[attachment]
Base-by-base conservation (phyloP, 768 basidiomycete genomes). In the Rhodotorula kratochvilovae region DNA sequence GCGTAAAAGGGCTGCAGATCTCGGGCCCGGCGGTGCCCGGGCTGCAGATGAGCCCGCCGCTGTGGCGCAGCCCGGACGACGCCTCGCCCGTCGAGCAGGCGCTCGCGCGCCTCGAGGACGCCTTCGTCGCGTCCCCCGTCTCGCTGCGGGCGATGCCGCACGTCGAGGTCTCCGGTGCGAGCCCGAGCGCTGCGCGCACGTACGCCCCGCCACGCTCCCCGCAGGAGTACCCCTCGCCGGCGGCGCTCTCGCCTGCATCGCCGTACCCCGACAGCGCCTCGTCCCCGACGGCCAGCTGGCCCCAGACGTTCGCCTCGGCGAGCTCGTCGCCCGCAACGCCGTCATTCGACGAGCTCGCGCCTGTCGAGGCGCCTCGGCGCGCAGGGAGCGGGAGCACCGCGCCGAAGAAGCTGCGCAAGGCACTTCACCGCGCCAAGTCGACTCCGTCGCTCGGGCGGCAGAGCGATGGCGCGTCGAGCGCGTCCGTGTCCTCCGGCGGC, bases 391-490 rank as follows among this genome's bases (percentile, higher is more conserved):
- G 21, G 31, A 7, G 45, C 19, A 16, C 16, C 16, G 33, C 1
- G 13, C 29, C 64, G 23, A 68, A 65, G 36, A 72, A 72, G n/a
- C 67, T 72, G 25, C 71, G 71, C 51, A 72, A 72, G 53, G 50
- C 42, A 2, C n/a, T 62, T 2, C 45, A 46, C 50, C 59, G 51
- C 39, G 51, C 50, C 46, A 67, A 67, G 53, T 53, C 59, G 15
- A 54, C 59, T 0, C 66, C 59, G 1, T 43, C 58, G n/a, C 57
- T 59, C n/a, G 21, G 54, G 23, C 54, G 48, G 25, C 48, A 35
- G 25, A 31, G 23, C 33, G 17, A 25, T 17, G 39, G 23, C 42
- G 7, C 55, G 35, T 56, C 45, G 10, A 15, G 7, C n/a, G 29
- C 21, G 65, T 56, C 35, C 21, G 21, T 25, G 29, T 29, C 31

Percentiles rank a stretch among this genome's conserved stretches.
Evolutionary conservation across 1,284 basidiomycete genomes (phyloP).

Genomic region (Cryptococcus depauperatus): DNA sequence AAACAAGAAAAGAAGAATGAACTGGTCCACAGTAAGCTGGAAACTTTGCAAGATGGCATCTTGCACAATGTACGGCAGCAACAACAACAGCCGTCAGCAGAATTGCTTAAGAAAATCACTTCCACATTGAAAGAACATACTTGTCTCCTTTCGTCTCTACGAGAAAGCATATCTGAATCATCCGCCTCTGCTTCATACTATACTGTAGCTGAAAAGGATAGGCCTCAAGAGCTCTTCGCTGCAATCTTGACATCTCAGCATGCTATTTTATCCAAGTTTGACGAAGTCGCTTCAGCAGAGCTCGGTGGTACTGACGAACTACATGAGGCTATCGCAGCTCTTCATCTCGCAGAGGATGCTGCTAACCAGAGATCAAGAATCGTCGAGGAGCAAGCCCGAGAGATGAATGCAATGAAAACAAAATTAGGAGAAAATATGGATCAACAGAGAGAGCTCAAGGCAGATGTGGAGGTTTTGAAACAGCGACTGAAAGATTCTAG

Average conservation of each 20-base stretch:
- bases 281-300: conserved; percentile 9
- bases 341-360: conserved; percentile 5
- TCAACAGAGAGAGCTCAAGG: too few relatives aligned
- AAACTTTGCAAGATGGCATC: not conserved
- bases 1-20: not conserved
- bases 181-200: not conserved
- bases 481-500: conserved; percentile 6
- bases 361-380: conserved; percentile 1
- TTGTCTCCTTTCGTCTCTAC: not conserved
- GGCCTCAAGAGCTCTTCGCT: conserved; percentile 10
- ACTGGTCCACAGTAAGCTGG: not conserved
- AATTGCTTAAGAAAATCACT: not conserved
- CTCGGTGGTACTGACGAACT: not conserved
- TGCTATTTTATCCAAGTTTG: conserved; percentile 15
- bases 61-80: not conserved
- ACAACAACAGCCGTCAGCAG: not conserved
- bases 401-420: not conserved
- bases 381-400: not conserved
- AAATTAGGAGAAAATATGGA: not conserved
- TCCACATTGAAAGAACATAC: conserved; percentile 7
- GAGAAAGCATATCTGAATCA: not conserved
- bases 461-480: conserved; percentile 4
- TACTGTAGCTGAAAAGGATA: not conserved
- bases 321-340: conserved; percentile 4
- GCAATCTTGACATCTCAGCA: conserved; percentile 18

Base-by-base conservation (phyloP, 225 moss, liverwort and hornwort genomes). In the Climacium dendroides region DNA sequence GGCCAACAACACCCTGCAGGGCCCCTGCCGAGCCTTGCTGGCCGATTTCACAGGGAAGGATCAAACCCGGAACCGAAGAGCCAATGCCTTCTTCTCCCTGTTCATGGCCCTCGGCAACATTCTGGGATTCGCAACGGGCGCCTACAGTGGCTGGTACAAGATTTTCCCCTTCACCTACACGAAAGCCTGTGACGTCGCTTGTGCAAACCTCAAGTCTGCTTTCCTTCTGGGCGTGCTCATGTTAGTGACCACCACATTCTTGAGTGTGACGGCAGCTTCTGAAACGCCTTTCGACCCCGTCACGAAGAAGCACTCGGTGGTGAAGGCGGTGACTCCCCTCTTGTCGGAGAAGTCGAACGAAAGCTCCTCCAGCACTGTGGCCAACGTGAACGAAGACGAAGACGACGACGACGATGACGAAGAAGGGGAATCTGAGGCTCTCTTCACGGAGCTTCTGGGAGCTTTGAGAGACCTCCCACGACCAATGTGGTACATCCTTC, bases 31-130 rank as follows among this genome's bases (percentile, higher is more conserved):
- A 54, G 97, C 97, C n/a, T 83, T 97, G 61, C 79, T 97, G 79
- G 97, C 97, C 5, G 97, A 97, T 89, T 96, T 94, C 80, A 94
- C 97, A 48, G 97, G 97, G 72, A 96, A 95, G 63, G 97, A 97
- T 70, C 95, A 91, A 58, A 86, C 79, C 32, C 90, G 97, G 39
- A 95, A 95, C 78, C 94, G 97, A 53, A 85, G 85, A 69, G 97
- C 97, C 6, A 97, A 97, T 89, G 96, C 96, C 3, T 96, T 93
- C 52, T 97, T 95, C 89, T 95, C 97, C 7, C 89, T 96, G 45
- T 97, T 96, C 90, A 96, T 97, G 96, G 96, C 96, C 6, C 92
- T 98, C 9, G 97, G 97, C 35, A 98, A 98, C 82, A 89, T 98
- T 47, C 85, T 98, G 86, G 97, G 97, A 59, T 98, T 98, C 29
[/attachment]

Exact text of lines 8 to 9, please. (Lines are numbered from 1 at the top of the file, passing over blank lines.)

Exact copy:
- T 59, C n/a, G 21, G 54, G 23, C 54, G 48, G 25, C 48, A 35
- G 25, A 31, G 23, C 33, G 17, A 25, T 17, G 39, G 23, C 42